It seems to me that barely a week goes back without a festival or celebration of some kind going on on Oʻahu. I do try my best, but still only make it to about half of them.
I thought twice about heading downtown to the King Kamehameha statue opposite Iʻolani Palace, wondering how interesting a lei draping ceremony could be. But those leis donʻt get up there without fanfare; no way, Hawaiians are no slouches when it comes to ceremony. This was a gathering, by turns reflective, solemn and celebratory, filled with colour, dance and music from the Royal Hawaiian Band. A quiet respect was tangible as descendents of the king spoke of his legend, triumphs and even hinted at what today we might call faults. Dignified men and women stood to attention in ceremonial robes, suits and feather cloaks while I sweated and burned in shorts and a tank top. A slight woman with a gorgeous smile performed first hula and then a war dance while the fragile leis were being hoisted with the aid of a fire truck; a scene of both strength and beauty.
I’ve never been much of a mall enthusiast, and would hesitate to recommend that Honolulu tourists spend precious vacation time in a shopping center, but there’s something about Ala Moana Center. It’s at the end of the bus line, so that’s how I usually get there, but it is also directly behind beautiful and peaceful Ala Moana Beach Park–well usually it’s peaceful, not so yesterday; school’s out remember.
Mostly, I come here to eat. Shokudo, outside the mall, is a Japanese restaurant that makes a killer cheese mochi dish and honey toast dessert. I stock up on imported Japanese groceries at Shirokiya, then stop in the food court for tako-yaki, a bento box or a Harajuku-style crepe, before heading back downstairs for raspberry mille-feiulle mochi cream.
And then there’s Alan Wong’s Pineapple Room; plantation tea jelly from La Palme d’Or and pau hana lychee mojitos at Panya:
On yesterday’s visit I tried the acai bowl from Blue Hawaii Lifestyle for the first time. I think I’ve had a broad acai bowl experience over the last eight months: I’ve tried them from the chains, Jamba Juice and Smoothie King (delish and bland respectively); from Kava Roots on the North Shore (huge, chunky granola and thick slices of banana–filling but not memorable) and from Lanikai Juice (didn’t get a fair chance–there was no place to sit so I walked with it in midday heat until I got to the beach and it turned into slush). The one I always went back to was Vita Juice in Chinatown, partly because it was underneath the office I used to work at, but mostly because the sweet owner piled on the fruit and honey (Lanikai Juice makes you pay extra).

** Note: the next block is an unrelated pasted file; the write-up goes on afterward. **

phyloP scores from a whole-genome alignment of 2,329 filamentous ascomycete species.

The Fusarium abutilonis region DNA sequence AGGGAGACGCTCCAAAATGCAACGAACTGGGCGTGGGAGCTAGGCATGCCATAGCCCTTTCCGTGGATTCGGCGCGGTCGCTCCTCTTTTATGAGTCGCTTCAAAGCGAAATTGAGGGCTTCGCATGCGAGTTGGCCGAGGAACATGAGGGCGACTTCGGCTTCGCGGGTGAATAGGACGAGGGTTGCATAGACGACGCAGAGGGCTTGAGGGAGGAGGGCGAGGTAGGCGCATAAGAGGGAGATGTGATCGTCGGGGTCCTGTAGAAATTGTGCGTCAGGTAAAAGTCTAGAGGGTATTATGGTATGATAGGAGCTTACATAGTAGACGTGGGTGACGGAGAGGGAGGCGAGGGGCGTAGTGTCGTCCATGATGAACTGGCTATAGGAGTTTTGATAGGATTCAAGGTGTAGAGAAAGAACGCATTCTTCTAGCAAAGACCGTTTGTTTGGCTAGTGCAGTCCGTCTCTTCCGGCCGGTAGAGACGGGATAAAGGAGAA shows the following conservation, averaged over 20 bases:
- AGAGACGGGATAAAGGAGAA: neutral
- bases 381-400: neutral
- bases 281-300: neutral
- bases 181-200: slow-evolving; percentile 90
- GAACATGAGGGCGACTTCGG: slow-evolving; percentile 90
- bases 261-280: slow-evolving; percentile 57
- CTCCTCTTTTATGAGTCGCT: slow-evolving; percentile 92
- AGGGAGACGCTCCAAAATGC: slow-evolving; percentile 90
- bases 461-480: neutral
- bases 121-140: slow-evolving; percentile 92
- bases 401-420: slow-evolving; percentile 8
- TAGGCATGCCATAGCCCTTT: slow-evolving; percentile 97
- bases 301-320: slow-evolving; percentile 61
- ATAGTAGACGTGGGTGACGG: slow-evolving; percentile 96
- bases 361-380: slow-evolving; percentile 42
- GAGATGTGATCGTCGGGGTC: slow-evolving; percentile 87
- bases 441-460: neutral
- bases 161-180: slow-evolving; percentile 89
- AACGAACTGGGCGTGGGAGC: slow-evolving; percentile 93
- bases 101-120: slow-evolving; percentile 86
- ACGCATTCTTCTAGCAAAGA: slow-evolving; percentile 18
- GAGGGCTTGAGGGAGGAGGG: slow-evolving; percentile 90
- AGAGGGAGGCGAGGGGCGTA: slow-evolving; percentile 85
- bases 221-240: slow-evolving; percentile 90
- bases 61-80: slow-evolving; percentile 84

I have a few places still to try, but I’ll be back to Blue Hawaii. I tried the Jasmine Bowl, which had just enough of a tangy flavour, and I liked that the fruit and granola was mixed through the bowl, rather than just lying on top. Also, sweet space. I loved the blue stained glass, ceramic bowls, locally-made omiyagis on sale and the little notice on the napkin dispenser that says Napkins=Trees. I didn’t take any.
I got off at Pupukea and filled up with an açaí bowl the size of my head from Kava Roots. Nourished, I started the steep walk up to the state monument, dismissing two drivers sympathetically offering rides. The walk up the road was tough, but the dirt road after the turn-off felt a little creepy. No cars passed through there and I tried to wave away thoughts of lurking psychopaths as I hurried along the path through acres of woodland and nothing else.
Puʻu o Mahuka Heiau is Oʻahu’s biggest heiau (temple), a site of religious ceremonies until 1819 when the kapu system was abolished by Kamehameha II. It was thought to have also been the site of human sacrifice. The site consists of three walled enclosures; discreet placards on each warning you, kapu; do not touch the rock walls.
I walked around the outside of the walls, veering off the path to take in the view. Slipping slightly down the cliff edge, I raised my camera for shots of Waimea and beyond. The sand at Waimea was dotted with more bodies than I’ve seen there on a weekday–since the Eddie in December. Kids were hurling themselves of the rock, clambering back up and doing it again; the water below in regular turmoil with giant splash followed by giant splash. Right; school’s out, I reminded myself.
I climbed back up and onto the path around the temple. Paused for a few moments by some stones wrapped and laid on the walls, then at the fruit and lei offerings at a tree at the end of the path.
I walked back down to Pupukea and waited for my bus. Carrying just me and a waitress on her way to a shift at Cholos in Haleiwa, it quietly wound its way past the church. At the stop outside Waimea, the doors opened and it swelled with soggy, vociferous kids. The same ones from the journey here. It must have been them jumping off the rocks.